Undersea quake causes panic
A powerful undersea earthquake sent Alaskans fumbling for suitcases and racing to evacuation centers in the middle of the night after a cellphone alert warned a tsunami could hit communities along the stateís southern coast and parts of British Columbia. The monster waves never materialized, but people who fled endured hours of tense waiting at shelters before they were cleared to return home. "This was a win as far as I could tell," said Marjie Veeder, clerk for the city of Unalaska, which is home to the international fishing port of Dutch Harbor in the Aleutian Islands. "We got advance warning and were so thankful for that." The magnitude 7.9 quake in the Gulf of Alaska triggered the jarring alert that roused people shortly after midnight Tuesday. Fleeing motorists clogged some highways in their rush to higher ground. Many took refuge at schools or other shelters.
Teen boy kills 2, injures 17 in rural school shooting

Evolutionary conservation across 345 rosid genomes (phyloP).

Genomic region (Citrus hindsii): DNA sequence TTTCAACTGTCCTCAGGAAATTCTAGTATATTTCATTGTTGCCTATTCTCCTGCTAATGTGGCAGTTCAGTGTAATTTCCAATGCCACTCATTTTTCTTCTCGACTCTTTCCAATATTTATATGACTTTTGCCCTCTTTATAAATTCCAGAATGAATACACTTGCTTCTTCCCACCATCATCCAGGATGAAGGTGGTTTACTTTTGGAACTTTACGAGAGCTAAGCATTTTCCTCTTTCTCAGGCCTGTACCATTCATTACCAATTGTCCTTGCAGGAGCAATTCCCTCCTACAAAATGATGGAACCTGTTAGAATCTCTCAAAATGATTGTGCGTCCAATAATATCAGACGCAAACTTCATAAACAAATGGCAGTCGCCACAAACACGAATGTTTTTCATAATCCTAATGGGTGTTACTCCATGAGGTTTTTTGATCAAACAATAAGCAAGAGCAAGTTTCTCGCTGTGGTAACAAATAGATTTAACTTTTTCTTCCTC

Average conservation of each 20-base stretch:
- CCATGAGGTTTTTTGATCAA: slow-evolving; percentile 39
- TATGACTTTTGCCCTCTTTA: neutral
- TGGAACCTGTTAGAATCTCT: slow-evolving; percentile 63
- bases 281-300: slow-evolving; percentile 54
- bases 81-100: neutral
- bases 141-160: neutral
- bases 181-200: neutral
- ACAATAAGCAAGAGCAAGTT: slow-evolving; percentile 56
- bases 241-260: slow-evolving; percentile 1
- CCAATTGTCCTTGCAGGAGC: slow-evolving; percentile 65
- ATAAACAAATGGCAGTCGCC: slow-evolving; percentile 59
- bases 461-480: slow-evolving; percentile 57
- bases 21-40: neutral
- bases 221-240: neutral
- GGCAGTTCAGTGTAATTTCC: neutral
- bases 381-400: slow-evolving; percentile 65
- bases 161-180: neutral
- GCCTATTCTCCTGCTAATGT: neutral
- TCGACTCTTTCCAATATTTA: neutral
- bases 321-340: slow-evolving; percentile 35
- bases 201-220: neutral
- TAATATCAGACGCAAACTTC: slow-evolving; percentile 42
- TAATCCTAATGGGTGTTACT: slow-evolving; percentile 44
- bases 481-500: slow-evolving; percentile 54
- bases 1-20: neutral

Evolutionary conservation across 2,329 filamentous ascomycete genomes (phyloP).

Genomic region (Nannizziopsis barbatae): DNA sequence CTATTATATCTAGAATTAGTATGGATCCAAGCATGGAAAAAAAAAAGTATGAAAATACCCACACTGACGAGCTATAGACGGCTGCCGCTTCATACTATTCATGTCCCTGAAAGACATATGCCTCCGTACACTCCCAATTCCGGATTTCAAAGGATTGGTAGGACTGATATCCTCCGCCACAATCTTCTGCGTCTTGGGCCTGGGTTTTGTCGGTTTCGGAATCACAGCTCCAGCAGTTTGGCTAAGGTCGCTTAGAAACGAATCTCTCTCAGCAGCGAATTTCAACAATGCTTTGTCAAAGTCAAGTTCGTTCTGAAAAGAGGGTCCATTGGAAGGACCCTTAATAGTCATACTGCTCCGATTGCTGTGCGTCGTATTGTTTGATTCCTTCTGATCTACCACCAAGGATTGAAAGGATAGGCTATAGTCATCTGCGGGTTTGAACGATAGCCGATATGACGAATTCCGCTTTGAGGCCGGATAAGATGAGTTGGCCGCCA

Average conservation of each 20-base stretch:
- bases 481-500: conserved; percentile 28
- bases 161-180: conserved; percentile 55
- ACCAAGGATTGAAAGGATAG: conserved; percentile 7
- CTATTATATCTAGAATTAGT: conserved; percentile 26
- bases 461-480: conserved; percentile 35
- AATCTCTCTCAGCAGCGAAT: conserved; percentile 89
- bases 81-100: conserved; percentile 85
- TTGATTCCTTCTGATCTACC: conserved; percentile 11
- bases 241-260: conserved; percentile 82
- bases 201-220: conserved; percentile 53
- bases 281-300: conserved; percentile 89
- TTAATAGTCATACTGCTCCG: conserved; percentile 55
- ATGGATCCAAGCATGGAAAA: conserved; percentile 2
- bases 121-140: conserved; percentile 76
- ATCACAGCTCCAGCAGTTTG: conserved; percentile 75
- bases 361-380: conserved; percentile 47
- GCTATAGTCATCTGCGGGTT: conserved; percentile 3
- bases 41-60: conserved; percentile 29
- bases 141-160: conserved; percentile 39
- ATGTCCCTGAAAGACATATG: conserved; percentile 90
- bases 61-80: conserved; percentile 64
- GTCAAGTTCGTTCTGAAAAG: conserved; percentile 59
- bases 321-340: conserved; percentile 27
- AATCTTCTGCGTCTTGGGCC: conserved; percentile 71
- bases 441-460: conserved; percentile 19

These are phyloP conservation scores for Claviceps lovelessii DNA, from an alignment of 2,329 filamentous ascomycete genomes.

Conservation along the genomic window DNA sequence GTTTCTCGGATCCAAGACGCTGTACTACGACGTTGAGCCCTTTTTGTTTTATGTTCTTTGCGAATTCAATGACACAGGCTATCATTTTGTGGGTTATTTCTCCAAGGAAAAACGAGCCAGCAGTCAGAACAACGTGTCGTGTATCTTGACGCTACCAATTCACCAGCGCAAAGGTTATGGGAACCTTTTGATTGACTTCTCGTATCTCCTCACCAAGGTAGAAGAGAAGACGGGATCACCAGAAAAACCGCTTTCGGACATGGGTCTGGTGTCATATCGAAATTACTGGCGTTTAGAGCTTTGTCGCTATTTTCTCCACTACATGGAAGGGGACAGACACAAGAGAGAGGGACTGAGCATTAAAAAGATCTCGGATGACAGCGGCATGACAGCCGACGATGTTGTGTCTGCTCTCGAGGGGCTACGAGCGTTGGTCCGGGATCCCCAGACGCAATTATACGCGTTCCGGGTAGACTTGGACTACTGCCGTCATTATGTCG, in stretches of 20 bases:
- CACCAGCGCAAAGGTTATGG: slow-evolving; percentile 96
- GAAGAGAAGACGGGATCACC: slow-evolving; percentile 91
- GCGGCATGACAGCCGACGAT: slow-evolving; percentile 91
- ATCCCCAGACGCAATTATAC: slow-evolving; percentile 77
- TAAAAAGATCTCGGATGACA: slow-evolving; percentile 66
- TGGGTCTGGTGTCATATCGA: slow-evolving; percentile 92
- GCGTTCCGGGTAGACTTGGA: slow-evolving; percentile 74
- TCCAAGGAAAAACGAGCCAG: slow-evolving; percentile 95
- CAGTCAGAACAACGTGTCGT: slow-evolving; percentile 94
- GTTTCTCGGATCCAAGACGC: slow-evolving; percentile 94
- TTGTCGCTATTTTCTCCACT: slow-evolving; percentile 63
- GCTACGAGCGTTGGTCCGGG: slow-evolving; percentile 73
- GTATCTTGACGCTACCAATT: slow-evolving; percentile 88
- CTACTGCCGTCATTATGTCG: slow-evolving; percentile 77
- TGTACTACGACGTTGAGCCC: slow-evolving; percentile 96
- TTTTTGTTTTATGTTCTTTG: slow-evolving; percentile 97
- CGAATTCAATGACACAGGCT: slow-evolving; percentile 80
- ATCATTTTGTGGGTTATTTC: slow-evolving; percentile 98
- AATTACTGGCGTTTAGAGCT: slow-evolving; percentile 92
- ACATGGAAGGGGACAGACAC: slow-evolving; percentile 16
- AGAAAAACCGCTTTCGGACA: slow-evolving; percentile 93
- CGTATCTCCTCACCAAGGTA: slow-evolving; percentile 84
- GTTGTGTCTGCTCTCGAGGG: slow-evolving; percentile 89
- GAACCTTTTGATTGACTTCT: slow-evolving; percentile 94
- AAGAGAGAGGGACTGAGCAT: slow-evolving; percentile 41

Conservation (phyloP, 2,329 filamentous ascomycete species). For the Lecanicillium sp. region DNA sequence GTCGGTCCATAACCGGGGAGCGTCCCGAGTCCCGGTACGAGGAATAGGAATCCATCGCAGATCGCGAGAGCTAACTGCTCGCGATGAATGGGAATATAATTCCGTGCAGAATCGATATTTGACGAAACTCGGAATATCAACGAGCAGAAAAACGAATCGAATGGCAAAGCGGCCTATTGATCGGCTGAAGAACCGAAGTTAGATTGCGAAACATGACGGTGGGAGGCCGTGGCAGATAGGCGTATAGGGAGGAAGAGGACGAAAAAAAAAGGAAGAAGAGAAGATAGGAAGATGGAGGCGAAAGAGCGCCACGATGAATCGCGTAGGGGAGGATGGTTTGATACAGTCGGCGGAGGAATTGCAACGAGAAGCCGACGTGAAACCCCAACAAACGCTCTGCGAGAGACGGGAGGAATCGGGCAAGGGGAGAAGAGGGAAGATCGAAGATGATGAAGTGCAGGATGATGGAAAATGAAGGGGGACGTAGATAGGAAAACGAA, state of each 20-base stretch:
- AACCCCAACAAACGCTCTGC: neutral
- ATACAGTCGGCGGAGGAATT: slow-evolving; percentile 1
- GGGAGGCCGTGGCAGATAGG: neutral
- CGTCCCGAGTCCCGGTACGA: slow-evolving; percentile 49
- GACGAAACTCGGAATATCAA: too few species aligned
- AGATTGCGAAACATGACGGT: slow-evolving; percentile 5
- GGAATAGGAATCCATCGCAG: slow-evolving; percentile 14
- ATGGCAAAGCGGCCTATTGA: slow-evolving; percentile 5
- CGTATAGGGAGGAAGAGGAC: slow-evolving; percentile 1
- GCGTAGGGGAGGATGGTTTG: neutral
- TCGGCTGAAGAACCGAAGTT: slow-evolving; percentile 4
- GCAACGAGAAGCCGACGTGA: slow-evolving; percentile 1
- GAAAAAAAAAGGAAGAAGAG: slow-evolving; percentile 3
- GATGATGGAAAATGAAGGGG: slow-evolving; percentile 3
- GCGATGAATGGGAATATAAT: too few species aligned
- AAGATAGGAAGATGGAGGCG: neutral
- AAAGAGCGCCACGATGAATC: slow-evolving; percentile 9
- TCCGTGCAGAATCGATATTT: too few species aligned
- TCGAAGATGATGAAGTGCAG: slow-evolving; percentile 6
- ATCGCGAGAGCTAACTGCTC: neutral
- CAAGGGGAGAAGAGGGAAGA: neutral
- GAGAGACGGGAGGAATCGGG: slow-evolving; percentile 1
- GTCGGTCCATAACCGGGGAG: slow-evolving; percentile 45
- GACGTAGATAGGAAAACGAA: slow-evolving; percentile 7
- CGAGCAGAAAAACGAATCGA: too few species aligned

A 15-year-old student killed two classmates and hit a dozen others with gunfire Tuesday, methodically firing a handgun inside a crowded atrium at his rural high school. "He was determined," said Alexandria Caporali, who grabbed her stunned friend and ran into a classroom as others hit the floor. "It was one right after another ó bang bang bang bang bang," the 16-year-old added. "You could see his arm jerking as he was pulling the trigger." He kept firing, she said, until he ran out of ammunition and took off running, trying to get away. Police arrested the teen boy moments later, leading him away in handcuffs to be charged with murder and attempted murder. Authorities did not identify the gunman responsible for the nationís first fatal school shooting of 2018, nor did they release any details about a motive. Lt. Michael Webb said detectives are looking into his home and background. Seventeen students were injured ó 12 of them hit with bullets and five others hurt in the scramble as hundreds of students fled for their lives from Marshall County High School. Caporali said most students knew what to do from active-shooter drills.